Thanks to some expert marketing from the diamond industry, the expensive gemstone has become synonymous with love. However, if the public saw where most new diamonds actually came from, they might be more likely to associate diamonds with feelings of shock and outrage, since the diamond industry is rife with unethical labor and environmentally-destructive mining practices.
Fortunately, there are many diamond alternatives on the market that are often more sustainably and ethically sourced than traditional diamonds.
Not only that, but these alternate stones are typically more affordable than diamonds. Here's a look into a few gemstones you might consider instead of diamonds for your next major jewelry purchase, whether it's for Valentine's Day, an engagement ring, a treat for yourself, or anything in between.
Cubic zirconia is a stone made of zirconium dioxide, and designed to look like a diamond, according to the International Gem Society (IGS). The society notes that cubic zirconia gems are naturally clear, making them even clearer than diamonds, which often have a slight tint; and unlike diamonds, which typically have small internal inclusions, cubic zirconia does not usually have internal flaws.
Jewelry made with cubic zirconia is much cheaper than pieces made with real diamonds. However, IGS does not recommend cubic zirconia for an engagement ring or other everyday piece, unless you are planning to upgrade your ring in a few years. That's because cubic zirconia only remains sparkly for around 2.5 years, while "diamonds are forever."
Cubic zirconia engagement rings can range wildly in price. For example, the website Berricle sells CZ rings starting at about $44, going up to about $186, but this could vary at other stores.
Moissanite is a stone designed to look like a diamond, though it's made of silicon carbide. Moissanite has become one of the most popular engagement stone rings (besides diamonds, of course) because it looks so much like a real diamond. Like CZ, moissanite is very unlikely to have any visible flaws, as per IGS.
Ritani notes that moissanite "will always stay bright and beautiful" thanks to its durable surface and reflective properties — so you can rest assured that "moissanite is forever," too!
Moissanite typically costs between $400 and $600 per carat, in contrast to diamonds, which cost between $2,000 and $20,000 per carat, as per Ritani.
There are a few naturally-white gemstones out there that have been used as diamond stimulants. One of these is the white sapphire, a colorless version of the naturally-occurring sapphire, which traditionally has a blue hue.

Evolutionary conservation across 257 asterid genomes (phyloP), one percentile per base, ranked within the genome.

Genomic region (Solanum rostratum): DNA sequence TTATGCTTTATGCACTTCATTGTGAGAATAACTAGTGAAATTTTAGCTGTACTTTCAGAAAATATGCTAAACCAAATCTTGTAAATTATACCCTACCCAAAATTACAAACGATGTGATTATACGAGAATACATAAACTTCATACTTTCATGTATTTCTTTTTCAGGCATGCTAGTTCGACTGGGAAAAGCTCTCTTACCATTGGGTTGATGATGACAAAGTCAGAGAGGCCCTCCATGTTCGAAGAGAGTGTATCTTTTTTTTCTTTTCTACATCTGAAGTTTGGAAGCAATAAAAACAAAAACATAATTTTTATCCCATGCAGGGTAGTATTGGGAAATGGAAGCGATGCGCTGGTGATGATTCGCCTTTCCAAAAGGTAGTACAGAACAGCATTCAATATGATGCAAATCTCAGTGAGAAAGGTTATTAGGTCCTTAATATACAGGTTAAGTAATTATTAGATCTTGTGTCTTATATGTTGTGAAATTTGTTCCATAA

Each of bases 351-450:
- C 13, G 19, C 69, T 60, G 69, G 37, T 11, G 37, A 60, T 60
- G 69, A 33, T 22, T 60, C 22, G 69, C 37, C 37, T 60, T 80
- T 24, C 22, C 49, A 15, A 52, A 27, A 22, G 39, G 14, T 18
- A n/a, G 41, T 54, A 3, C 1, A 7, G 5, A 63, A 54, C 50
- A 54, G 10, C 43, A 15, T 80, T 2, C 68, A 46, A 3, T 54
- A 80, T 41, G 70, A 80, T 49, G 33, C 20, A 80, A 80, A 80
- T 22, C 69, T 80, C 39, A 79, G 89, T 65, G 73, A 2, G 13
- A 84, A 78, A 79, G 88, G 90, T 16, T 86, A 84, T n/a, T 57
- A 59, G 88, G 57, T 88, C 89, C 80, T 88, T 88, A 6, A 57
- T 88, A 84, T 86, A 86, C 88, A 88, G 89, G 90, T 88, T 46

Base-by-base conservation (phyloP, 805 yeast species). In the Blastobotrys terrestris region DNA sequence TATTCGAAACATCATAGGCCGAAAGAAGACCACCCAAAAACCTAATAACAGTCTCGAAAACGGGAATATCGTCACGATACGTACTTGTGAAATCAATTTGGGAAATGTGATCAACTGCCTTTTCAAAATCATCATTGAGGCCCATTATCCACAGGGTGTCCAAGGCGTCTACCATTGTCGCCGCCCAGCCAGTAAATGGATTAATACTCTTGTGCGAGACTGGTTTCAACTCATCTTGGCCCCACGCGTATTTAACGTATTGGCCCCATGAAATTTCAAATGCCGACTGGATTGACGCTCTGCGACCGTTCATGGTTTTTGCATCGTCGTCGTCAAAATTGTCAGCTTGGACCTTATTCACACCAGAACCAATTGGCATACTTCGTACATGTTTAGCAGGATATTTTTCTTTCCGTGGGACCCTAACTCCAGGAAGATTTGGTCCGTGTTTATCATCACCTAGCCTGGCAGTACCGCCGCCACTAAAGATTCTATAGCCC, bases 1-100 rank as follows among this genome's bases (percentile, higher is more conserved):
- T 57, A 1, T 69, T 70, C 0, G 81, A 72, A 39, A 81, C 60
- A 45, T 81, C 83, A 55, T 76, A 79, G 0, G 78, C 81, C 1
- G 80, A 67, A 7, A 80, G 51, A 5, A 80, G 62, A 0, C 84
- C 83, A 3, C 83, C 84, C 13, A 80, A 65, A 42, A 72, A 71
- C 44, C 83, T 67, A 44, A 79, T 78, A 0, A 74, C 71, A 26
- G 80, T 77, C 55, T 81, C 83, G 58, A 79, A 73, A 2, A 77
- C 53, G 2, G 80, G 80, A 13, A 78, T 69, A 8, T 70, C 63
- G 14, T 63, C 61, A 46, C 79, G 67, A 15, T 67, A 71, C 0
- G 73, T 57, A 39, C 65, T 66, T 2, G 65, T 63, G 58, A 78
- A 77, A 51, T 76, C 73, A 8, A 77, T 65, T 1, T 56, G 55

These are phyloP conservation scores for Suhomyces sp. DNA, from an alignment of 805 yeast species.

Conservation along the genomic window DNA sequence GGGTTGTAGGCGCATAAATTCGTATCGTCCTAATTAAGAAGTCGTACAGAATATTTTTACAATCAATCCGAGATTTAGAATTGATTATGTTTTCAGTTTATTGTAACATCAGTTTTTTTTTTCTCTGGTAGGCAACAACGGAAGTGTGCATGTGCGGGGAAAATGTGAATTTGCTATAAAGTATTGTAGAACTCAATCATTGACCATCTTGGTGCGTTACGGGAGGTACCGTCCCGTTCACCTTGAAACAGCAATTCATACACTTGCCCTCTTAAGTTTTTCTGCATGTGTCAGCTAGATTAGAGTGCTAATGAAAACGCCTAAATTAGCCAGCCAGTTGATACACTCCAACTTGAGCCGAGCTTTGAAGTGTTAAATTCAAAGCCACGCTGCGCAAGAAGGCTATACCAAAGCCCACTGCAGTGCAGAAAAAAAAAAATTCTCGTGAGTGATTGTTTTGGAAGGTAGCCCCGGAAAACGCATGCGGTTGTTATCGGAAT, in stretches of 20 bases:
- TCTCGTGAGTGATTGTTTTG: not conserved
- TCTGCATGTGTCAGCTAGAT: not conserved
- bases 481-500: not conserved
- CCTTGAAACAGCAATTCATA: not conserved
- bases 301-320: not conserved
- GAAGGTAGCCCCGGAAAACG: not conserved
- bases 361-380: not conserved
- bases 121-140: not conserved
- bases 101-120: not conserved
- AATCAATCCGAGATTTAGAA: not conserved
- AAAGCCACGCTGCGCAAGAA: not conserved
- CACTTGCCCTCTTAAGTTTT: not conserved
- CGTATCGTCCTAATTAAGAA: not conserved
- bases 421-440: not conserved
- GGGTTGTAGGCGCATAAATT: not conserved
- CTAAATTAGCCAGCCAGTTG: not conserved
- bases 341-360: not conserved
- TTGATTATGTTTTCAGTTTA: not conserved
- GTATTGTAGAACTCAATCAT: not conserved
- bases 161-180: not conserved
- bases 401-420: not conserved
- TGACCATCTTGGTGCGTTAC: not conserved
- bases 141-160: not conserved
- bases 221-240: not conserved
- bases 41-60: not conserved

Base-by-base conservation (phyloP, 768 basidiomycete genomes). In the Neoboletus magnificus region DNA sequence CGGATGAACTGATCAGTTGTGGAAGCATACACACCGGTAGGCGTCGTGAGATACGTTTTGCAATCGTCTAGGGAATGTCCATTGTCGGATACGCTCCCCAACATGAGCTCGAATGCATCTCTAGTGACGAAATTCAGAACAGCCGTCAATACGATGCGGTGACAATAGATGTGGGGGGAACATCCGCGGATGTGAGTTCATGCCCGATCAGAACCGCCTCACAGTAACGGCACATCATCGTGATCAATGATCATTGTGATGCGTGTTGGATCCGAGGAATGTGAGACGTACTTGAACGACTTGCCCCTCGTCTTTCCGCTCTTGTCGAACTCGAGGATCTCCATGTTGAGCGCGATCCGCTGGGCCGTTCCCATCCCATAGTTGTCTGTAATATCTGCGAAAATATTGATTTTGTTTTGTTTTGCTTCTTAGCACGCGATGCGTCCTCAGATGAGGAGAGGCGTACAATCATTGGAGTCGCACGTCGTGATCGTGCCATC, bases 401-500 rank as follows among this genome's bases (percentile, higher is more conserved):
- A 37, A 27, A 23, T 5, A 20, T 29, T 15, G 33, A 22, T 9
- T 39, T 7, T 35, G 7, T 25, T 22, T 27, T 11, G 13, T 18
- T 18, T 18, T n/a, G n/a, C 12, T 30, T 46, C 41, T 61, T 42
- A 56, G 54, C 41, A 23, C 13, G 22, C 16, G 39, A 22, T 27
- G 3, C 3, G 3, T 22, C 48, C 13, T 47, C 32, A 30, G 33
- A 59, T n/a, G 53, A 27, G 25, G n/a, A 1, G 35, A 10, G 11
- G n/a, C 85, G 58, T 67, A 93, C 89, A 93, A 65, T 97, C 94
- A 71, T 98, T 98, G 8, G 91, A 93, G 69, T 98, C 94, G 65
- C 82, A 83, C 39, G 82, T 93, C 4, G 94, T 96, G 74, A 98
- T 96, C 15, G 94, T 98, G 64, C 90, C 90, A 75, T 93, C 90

According to the Natural Sapphire Company, white sapphires are rare, as they must be completely untouched by trace elements to retain their clear color. The company notes that white sapphires are highly durable and less expensive than diamonds, making them a solid choice for a diamond alternative.
A white sapphire gem costs anywhere between a few hundred dollars and $48,000 on the Natural Sapphire Company's website... so yeah, it varies a lot.
If you like a little pink tint, consider a morganite stone, a naturally pink semiprecious stone, that is in the beryl family, as per Brides.
Morganite sparkles beautifully, and is much more affordable than a diamond; however, it is a lot softer than a diamonds, making it more susceptible to chipping. To protect a morganite stone from chipping, Brides recommends securing it by having it set with strong prongs.
Morganite engagement rings can range in price, usually starting in the low-one-thousands.
All that being said, just because you are avoiding diamonds doesn't mean any other gemstone purchase is perfect. Environmentally-unfriendly and unethical sourcing and manufacturing practices can exist in any industry, so always do your research on companies you are considering supporting — especially when purchasing an item you hope to wear forever.
If you or your partner are really set on a diamond ring, you might consider purchasing a vintage diamond ring, rather than buying one new. That way, you are not supporting the diamond industry directly, and instead, you are buying a product that already exists.
That said, vintage diamonds can cost just as much as — if not more than — new diamonds. So if your bae is really set on a vintage diamond... maybe see if a family member has an heirloom diamond they'd be willing to pass down?